Luke 8:13 – And the seed on the rock are those who, when they hear, receive the word with joy. Having no root, these believe for a while and fall away in a time of testing.
I think having no root is the same as having no genuine faith. We talked two weeks ago about how painful it is to have friends and family members who, at one time professed to have faith, but now want nothing to do with the Lord.
OK, that is kind of a review. Now, today’s topic is the third and fourth response to the gospel. In the story, Jesus says:
Luke 8:7 – Other seed fell among thorns; the thorns grew up with it and choked it.
Luke 8:14 – As for the seed that fell among thorns, these are the ones who, when they have heard the Word, go on their way and are choked with worries, riches, and pleasures of life, and produce no mature fruit.
The implication is that after they hear God’s truth, these folks make some type of positive response, but never make it a priority in their lives. A lot of other things get in the way of following Jesus. There is just too much else to do.
If thorns and weeds are left to flourish in a garden, they can consume most of the moisture and nutrients from the soil. As a result, there is not enough for the regular plants to grow. Jesus says, the same thing can happen to human beings. Life’s worries, riches and pleasures can consume so much time and energy that we spiritually starve.
So, who exactly is Jesus talking about? Is He referring to genuine Christians, people who are truly saved? If so, then these folks, even though they don’t produce “mature fruit,” will still end up in heaven. They will miss out on any rewards.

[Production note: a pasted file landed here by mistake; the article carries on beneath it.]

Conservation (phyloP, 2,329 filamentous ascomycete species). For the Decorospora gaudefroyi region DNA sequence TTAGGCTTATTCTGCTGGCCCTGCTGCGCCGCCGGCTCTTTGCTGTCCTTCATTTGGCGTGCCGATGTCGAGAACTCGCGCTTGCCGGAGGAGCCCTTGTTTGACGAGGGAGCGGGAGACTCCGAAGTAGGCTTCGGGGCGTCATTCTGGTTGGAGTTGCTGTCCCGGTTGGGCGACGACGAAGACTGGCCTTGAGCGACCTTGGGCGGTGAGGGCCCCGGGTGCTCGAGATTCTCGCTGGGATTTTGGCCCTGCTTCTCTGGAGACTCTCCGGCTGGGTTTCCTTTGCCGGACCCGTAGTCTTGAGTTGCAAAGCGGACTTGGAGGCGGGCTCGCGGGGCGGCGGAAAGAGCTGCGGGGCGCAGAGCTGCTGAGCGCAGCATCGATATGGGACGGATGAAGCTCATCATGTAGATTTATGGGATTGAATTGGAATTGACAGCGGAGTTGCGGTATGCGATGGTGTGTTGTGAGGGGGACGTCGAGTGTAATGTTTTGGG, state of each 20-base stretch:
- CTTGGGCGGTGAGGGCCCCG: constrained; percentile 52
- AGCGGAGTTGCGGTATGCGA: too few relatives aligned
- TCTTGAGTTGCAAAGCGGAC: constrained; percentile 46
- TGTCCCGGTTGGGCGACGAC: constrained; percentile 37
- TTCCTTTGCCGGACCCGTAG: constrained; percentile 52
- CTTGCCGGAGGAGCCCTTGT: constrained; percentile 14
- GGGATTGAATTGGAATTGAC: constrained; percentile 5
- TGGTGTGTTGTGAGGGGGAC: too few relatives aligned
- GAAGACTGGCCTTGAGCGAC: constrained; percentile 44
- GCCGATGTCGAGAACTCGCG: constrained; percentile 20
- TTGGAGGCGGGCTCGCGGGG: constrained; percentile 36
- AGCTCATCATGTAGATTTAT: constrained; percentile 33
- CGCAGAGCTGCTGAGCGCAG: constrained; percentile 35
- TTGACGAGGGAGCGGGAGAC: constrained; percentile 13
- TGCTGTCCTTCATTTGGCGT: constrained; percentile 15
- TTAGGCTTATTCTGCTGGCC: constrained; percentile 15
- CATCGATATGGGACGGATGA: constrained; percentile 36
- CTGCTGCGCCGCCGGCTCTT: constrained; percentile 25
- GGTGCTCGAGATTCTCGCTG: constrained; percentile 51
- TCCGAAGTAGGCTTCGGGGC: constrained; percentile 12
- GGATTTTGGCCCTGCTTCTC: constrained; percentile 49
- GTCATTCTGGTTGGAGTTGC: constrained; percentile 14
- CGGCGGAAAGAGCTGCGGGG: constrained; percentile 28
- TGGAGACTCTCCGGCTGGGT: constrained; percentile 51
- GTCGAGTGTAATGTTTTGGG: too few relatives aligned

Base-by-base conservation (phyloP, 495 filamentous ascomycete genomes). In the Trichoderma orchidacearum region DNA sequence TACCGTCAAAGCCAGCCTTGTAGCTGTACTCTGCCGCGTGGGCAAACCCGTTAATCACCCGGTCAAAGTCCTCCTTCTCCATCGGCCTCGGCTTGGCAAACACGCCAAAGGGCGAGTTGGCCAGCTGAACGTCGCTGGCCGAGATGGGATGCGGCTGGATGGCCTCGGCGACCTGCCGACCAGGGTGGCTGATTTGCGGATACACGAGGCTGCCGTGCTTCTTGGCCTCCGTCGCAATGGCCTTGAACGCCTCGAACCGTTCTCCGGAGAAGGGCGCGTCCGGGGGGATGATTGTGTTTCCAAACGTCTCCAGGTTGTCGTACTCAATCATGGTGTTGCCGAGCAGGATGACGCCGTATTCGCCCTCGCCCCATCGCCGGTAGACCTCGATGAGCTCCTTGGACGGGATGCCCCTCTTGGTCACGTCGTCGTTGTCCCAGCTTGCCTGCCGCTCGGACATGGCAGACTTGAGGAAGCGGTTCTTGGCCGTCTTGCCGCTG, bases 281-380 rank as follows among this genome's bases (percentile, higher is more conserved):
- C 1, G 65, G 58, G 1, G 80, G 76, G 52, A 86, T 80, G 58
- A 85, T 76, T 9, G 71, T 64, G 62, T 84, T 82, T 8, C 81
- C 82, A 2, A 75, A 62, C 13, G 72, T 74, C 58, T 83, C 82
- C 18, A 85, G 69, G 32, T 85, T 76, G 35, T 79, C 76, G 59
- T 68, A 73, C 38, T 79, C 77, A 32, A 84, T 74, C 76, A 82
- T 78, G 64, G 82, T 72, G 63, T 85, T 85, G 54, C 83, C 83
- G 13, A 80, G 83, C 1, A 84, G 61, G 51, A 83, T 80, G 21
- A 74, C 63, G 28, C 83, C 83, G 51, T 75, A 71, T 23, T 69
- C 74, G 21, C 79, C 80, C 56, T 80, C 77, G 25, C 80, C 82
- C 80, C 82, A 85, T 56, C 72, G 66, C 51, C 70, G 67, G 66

Or like the second group with no root, are these people who profess to be Christians, but really don’t possess genuine faith in Jesus? If so, then instead of ending up in heaven without rewards, these people may be in hell.
My answer: I am not sure. Bible scholars make good arguments for both. Yes, in John 15, Jesus indicates those who don’t bear fruit are destroyed because producing fruit is a sign of spiritual life. But that is a different story and analogy.
Perhaps it’s best to put it like this: If you are someone who claims to be a Christian, but there are a lot of things more important to you than Jesus, I am concerned for your soul. Oh, I am in no position to say, “You are not really a Christian.” That is up to God, not me. But you cannot be spiritually healthy if worries, riches and pleasure are the focus of your life and following Jesus is something you only think about on Sunday mornings.
Friends, I think it is a perversion of the doctrine of assurance for someone to say, “I know my priorities are wrong. There are a lot of things more important to me than Jesus. But I am OK with that because I am still going to heaven.” Believe me, friend, God is not OK with that!